“Amalgamate south Island police.”
An all-party committee of MLAs uttered the words in an unanimous report. Moved, seconded, carried.
Right then. We’re on the way. All that’s left is to design a Greater Victoria Police Department logo and start enjoying all the efficiencies and savings.
If only it was as simple as that. The committee took almost two years to cover all police issues in B.C., an indication of the time frame these big reform ideas can take. There was heightened anxiety about police conduct at the time, related to accusations of systemic racism and police involvement in mental health and addiction calls. So the committee was designed — with the best of intentions — to function as a sponge. It soaked up all the complaints and delved into all the other longstanding issues to illustrate that the government was concerned about them.
But it has zero power to do anything about them. Its only job was to listen and make recommendations. The legislative library is full of similar reports that governments have received and filed over the years.
Still the backbench NDP MLAs and opposition critics who did the work deserve credit for using their imaginations. They were urged to be bold, and they were.
The biggest idea is to start a new provincial police force to replace all the RCMP detachments in B.C. In terms of policy recommendations, that’s the most audacious moonshot concept in ages. It will take a year just to digest the idea, particularly the off-hand reference that “such a move will have fiscal considerations for provincial and local governments.” Translation: A provincial force would cost a fortune.
More pertinent to Greater Victoria in the here and now is the regional amalgamation idea. Specifically, it recommends “amalgamating police services on a regional basis where there are opportunities to address fragmentation, ensure equitable access to policing and public safety, and improve efficiency and effectiveness.”
The report specifically recommends it for the south Island. The capital is the shining opportunity, there for the taking. Five separate municipalities with four separate police departments (plus a military one) that are historically entrenched in a region that outgrew that policing template decades ago. Three RCMP detachments serving eight more municipalities. There are some integrated units, but they are eroding, not growing.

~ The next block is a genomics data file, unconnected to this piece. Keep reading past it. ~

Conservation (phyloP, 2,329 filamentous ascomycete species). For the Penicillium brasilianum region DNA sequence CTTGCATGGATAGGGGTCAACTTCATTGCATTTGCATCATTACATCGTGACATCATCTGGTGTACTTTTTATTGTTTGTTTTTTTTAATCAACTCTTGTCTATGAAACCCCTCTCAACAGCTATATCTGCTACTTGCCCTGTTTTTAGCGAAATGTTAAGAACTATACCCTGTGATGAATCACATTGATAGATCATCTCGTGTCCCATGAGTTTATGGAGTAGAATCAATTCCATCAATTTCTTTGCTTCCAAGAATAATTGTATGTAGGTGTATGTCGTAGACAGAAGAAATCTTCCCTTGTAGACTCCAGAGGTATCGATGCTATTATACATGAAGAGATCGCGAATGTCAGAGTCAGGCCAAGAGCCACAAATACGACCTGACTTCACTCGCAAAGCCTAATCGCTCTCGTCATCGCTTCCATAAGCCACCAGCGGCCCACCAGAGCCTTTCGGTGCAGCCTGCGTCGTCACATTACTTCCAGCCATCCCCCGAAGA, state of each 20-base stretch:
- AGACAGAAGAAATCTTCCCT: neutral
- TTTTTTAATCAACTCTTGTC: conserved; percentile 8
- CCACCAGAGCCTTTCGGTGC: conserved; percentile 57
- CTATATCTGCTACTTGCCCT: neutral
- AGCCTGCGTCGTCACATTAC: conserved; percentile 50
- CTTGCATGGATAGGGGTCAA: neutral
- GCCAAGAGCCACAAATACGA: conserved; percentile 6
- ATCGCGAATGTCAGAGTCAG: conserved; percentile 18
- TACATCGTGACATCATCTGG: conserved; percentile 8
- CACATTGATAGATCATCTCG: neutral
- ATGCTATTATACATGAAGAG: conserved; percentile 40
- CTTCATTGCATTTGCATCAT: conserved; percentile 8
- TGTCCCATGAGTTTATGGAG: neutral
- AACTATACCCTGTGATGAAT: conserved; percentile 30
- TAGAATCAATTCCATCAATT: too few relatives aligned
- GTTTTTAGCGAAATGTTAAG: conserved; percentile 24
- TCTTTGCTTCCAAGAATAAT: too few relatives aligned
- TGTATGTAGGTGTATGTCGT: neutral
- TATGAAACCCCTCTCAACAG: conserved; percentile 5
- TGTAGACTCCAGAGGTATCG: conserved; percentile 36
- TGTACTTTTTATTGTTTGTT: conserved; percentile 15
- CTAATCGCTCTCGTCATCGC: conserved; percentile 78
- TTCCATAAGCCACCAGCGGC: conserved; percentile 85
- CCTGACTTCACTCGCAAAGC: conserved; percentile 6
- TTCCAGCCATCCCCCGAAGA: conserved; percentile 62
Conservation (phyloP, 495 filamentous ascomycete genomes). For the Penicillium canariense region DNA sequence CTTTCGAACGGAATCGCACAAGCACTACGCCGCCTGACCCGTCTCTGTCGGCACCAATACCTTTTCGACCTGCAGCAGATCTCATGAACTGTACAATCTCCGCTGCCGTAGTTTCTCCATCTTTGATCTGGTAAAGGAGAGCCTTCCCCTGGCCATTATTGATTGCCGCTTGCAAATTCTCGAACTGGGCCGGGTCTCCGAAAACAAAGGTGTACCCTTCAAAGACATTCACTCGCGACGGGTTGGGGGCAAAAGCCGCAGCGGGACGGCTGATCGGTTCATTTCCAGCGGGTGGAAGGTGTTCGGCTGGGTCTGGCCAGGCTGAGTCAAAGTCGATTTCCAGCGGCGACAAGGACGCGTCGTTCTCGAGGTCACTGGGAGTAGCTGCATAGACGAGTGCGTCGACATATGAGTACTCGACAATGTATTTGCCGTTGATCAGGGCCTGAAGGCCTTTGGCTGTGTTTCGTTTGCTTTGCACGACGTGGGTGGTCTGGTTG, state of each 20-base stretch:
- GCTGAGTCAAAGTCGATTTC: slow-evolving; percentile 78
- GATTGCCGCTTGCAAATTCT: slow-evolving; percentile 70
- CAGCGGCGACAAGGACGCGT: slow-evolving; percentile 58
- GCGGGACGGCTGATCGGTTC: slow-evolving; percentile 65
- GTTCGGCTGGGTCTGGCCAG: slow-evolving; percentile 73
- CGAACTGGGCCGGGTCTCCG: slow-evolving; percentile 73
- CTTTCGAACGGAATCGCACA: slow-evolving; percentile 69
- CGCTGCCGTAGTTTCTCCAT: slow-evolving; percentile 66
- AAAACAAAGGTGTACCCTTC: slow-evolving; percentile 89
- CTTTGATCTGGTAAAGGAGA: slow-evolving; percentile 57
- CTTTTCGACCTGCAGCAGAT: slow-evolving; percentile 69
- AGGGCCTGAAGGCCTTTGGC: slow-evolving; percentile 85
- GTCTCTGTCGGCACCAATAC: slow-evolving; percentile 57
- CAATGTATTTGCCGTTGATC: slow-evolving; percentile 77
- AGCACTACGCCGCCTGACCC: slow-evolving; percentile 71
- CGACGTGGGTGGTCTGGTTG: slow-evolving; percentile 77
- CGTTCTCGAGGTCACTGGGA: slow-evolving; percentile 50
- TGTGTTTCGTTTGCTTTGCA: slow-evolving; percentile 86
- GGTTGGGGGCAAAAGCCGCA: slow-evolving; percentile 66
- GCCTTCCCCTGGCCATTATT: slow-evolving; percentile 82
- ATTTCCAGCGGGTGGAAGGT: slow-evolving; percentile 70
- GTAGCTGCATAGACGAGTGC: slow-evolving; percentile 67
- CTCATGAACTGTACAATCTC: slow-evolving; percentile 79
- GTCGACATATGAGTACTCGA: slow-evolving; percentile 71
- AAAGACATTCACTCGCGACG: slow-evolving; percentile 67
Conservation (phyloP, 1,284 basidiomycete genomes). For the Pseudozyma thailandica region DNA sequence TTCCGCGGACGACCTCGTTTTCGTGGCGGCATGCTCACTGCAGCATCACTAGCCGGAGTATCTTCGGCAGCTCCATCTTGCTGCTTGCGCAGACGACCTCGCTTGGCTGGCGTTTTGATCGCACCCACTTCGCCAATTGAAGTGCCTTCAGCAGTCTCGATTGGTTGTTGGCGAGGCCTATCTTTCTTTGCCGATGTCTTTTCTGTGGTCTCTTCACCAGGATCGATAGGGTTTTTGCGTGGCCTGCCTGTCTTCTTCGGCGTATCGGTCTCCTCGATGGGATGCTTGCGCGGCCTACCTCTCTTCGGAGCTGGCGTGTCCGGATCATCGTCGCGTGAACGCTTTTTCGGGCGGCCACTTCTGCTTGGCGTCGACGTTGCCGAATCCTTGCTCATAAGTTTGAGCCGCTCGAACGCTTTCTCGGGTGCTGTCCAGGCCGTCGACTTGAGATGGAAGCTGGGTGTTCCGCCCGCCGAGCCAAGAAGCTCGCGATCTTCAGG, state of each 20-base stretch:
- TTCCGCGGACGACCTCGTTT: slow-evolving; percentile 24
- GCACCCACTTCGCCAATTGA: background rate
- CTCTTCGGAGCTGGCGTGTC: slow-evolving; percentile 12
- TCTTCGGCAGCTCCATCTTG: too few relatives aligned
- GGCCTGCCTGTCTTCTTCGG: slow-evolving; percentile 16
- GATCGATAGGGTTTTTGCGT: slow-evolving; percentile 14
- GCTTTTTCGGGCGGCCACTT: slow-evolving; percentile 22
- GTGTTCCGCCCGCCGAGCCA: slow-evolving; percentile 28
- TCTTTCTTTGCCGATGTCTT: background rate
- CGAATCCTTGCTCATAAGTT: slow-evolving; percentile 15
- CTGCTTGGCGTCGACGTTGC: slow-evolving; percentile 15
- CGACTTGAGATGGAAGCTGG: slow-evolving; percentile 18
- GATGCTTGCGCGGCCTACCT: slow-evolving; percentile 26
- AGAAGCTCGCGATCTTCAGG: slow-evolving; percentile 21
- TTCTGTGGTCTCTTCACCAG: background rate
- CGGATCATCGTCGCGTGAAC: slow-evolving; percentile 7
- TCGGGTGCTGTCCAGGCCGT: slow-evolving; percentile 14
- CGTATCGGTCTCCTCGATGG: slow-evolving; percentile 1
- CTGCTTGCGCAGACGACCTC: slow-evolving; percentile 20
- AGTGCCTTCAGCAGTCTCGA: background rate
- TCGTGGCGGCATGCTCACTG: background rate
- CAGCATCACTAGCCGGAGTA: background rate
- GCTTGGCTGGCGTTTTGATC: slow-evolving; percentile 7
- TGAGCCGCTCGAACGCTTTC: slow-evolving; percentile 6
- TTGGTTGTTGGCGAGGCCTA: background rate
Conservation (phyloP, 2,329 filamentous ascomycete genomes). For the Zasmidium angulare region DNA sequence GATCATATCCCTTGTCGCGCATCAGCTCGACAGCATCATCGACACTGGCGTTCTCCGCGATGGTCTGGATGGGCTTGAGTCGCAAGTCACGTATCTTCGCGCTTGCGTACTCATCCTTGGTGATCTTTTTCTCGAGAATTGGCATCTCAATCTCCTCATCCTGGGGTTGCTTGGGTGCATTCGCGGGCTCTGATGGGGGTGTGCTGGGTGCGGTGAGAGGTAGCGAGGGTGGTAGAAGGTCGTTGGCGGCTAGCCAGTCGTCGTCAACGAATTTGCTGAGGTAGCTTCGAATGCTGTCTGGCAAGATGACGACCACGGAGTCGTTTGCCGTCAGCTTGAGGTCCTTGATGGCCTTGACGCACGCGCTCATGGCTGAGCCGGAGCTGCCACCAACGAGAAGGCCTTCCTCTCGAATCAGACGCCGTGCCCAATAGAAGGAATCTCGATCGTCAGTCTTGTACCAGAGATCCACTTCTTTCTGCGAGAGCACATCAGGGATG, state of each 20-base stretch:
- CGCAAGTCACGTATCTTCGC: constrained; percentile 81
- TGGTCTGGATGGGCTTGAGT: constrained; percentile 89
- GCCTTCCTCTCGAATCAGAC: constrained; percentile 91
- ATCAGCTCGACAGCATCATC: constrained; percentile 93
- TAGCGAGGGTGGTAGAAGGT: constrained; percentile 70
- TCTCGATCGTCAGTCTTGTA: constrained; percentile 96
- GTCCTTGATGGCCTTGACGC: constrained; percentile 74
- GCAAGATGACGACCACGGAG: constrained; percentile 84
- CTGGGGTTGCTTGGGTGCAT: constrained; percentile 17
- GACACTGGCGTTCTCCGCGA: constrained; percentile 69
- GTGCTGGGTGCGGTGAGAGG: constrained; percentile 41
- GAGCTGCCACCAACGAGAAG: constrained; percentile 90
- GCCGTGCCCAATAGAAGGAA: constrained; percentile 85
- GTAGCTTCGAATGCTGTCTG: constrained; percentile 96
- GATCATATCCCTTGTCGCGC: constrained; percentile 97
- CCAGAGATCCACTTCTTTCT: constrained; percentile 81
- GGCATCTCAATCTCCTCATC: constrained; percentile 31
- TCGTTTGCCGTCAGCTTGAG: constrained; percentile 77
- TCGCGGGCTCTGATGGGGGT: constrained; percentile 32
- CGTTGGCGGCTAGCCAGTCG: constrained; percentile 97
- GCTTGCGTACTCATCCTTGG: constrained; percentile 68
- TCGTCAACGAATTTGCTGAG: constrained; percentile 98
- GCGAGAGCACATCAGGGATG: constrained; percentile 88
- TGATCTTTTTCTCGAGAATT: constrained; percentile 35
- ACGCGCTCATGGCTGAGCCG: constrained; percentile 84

The only big step taken in the direction of common sense was the Victoria-Esquimalt merger 19 years ago. It was supposed to be the soft launch of a much bigger reorganization. But the inordinate level of bickering stalled out any subsequent moves.
The MLAs on the committee ran through a list of problems associated with jurisdictional issues and, as far as the capital is concerned, you can tick off every one as applicable.
“Difficulties associated with having police services structured according to municipal boundaries given that crime does not respect these boundaries. This has led to gaps in communication and administration as well as fragmented service delivery.”
Amalgamation would provide consistency in service delivery, says the report, and improve efficiency and effectiveness when it comes to services that are highly technical, expensive and specialized.
It would share resources throughout a region and improve equitable access and first response times. “In addition, regionalization can offer a career path for officers to remain in community which also enables ongoing, meaningful community connections.”
The recommendation responds directly to submissions made by Victoria and Esquimalt mayors Lisa Helps and Barb Desjardins, as well as Victoria Police Chief Del Manak.
He urged the province to take a leadership role in fixing the “inefficient and unfair” status quo.
One thing that fosters hope this idea will go somewhere is the environment in which it lands. The report comes down just as the wider amalgamation study in Victoria and Saanich is flickering back to life after a pandemic timeout.
The provincial government last month matched the $250,000 that Victoria and Saanich put up, as mandated by voters three years ago to fund a citizens assembly that will scrutinize the idea.
So there is $750,000 available for a serious, impartial study of the concept, which will start after municipal elections in October.
Policing is the first topic whenever amalgamation comes up. The committee report is a solid endorsement for the citizens to consider when they assemble.